I’ve been thinking about an insight that came up in two different books I read recently on the Inklings, the circle of academics at Oxford that featured C. S. Lewis, J. R. R. Tolkien, Charles Williams and others. The insight that both Lewis and Tolkien had was into the destructive power that technology could have when detached from human values.
One of the things they also recognized, with the Ring as an outstanding example, is how beings may pour their power into objects, which they may use to dominate others or control their world, and yet in the end come to dominate us and gain a stranglehold on our hearts. One thinks of Gollum’s relentless pursuit to regain the ring he had lost, his “precious.” Indeed, it was not only precious to him, but even more to Sauron, who had poured so much of his power into the Ring to dominate others. Both Lewis and Tolkien, having seen the machines of war, recognized how destructive technology could be, with consequences unintended but deadly.
There has always been a double edge to just about any technological advance. Antibiotics enable the body to fight off infection, and breed superbugs impervious to their effects. Automobiles have given us the opportunity to quickly travel across a city or state, and changed our urban landscapes in the process.
I’ve been thinking about how we’ve poured so much of our power into our smartphones. Until a few years ago, I had a “dumb” phone. Even it could be a phone, I could text, take pictures, and play some games–a big advance, it seemed over a landline, which was just a phone. Now, I can phone, text, tweet, blog, email, post, find my way around an unfamiliar town, deposit checks to my bank account, access credit accounts, store a credit card to pay for things, plan an exercise routine, track my step counts, see what books my friends are reading, load books I want to read, music I want to hear, take incredible photos and share them with other people taking incredible photos, keep an appointment calendar, share documents, catalogue my record collection, check in for flights and load boarding passes, check the weather, get ratings for just about any business, quick order something from Amazon, access my health insurance provider, reserve a rental car, access choral music my choir is rehearsing–I think you get the idea.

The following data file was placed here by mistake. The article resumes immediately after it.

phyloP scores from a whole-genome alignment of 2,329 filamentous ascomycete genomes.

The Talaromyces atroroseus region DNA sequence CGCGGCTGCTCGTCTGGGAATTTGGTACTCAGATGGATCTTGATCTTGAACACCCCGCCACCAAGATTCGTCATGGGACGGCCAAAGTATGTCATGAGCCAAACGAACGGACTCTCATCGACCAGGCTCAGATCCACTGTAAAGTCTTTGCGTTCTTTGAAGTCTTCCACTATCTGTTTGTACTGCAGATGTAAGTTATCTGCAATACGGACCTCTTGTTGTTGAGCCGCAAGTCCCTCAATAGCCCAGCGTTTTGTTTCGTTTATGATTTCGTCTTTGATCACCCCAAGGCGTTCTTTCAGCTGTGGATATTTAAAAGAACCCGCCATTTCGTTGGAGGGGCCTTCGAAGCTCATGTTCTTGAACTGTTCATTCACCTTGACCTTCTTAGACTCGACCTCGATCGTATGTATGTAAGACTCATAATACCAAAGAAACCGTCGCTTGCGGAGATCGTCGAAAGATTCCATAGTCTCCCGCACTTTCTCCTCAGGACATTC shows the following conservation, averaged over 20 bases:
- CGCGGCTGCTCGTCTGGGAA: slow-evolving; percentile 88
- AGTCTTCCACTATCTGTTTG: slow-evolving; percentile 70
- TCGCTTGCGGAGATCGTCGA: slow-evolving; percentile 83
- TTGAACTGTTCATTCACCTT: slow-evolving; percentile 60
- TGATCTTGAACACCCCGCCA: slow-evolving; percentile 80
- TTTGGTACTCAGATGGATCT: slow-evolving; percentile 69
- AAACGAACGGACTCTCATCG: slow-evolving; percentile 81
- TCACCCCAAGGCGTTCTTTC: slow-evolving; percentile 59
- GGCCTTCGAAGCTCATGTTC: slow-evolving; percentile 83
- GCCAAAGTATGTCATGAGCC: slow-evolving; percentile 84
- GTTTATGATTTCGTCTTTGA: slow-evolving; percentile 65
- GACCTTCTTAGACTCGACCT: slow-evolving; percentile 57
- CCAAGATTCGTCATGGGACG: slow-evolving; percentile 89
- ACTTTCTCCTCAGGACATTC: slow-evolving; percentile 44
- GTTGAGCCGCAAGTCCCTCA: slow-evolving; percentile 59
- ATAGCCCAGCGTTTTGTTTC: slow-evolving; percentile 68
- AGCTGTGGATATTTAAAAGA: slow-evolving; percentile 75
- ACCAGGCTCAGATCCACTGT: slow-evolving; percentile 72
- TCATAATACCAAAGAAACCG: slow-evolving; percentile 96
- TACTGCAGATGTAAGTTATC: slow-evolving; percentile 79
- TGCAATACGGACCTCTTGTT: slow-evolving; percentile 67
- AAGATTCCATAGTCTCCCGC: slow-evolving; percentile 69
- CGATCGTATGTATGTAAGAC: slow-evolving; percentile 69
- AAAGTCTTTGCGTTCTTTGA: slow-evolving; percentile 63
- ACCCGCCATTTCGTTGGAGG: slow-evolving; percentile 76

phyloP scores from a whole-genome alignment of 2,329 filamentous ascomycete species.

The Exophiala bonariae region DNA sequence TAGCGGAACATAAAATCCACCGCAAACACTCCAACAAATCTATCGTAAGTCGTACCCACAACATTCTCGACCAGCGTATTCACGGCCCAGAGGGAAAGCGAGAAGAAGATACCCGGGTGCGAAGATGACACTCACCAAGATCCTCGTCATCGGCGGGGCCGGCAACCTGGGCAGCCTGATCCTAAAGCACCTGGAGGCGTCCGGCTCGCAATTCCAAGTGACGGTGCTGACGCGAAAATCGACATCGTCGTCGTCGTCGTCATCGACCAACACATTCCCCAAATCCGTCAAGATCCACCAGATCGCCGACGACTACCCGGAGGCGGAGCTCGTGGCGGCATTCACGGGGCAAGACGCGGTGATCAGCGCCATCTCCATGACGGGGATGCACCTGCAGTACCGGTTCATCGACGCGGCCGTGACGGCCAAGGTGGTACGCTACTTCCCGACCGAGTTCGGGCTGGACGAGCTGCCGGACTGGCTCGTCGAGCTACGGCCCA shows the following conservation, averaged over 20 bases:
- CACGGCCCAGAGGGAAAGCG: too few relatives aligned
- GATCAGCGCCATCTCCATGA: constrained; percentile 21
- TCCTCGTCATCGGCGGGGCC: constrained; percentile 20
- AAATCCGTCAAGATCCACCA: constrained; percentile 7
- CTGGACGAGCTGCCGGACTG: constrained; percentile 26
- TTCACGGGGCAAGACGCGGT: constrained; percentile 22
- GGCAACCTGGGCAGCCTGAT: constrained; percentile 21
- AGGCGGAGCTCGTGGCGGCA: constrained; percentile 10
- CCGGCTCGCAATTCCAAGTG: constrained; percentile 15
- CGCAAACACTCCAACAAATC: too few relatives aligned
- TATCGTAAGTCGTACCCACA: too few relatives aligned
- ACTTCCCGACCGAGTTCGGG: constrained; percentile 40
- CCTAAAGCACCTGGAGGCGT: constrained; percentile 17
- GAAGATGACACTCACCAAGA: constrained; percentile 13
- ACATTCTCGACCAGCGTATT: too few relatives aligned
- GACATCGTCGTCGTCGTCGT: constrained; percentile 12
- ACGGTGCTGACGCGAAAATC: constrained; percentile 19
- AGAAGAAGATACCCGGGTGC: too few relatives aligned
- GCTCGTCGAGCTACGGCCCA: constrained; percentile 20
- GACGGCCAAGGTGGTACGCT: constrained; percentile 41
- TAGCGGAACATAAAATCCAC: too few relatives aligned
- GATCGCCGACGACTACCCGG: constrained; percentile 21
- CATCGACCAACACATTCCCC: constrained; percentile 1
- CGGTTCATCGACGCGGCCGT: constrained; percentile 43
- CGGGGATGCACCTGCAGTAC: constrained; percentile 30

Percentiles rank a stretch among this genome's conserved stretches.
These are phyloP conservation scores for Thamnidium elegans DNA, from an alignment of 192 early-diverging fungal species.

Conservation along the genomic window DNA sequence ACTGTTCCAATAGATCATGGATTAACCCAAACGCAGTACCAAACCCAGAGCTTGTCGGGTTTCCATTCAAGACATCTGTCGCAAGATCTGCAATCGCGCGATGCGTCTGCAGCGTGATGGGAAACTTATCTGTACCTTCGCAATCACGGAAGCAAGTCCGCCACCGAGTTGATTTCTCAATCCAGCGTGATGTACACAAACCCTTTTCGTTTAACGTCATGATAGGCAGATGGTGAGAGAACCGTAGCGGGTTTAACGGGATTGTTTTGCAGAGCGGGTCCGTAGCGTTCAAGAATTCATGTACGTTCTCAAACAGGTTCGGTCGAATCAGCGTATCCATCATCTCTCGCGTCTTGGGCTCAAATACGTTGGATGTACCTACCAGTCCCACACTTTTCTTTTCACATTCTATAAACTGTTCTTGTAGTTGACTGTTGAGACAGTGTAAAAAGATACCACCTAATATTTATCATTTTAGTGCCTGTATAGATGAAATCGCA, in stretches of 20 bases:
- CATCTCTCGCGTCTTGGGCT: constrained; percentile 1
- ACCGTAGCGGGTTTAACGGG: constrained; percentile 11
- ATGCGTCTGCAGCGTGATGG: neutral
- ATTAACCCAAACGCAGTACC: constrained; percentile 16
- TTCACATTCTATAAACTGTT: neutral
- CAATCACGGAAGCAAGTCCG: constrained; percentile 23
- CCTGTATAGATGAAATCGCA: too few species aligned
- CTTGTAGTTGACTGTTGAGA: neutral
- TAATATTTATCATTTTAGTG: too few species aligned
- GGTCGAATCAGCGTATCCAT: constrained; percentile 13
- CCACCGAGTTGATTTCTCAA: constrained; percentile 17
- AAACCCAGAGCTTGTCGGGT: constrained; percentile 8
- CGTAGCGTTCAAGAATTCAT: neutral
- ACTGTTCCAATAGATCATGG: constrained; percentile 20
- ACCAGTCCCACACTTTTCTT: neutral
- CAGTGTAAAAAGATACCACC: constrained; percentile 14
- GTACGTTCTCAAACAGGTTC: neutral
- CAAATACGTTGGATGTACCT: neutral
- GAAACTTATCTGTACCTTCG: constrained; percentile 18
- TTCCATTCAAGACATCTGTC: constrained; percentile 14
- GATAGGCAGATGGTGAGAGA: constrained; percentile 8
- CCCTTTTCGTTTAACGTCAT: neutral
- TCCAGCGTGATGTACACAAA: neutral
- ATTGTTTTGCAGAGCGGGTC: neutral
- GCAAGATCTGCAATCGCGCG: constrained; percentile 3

Today, I was just about to sit down in a restaurant and realized I’d left the phone plugged into my car charger. I had to go retrieve my “precious.” A little over a year ago, I either wasn’t doing the things above, or I was handling them differently. Now the power to do all this stuff is concentrated on this phone. And, as convenient as this is, I wonder if this is a good thing.
Neil Postman has proposed that we can reach a stage in our use of technology where technology controls us and shapes our lives, and this may not always be good. This summer, we were sitting out, and noticed a number of people walking while staring at their phones. Now people often do this to some degree, but this seemed especially intent–and then we realized that we were watching Pokemon-Go in action. There is an episode of Star Trek, where a game takes over the lives of the Enterprise crew. Is this happening with us?
I struggle with this. I look at my phone too much, and sometimes when I should be listening to a real person. The alerts, little numbers telling me I have emails and messages lure me in, the endless surfing from post to tweet. I keep checking it to see if anything else has happened in the 5 or 15 or 30 minutes since I last looked at it. I’m learning that “smartphone hygiene” isn’t about spraying my phone with Lysol. It is about not accessing it when I should be present elsewhere, not sleeping with it nearby, and not using it as an entertainment substitute most of the time.
I also struggle with what we surrender for this convenience. All the data we yield up about ourselves–how will that be used? One thing I know is that a huge amount of brainpower is going into reaping more and more from that data. It makes me wonder, am I seen as a human being, or simply as a data source?
I suspect this is far from the only “precious” in my life. But it is a vivid illustration. I carry an incredible “power” in my pocket. I wrestle with the reality of its power over me as a person who ultimately acknowledges only one Power worthy of my ultimate loyalties. I sometimes am tempted to just find the equivalent to Mt. Doom and toss it in. Far harder it is to live with the double-edged character of technology without surrendering to it.
Then again, maybe that is why so many of these things are catching on fire…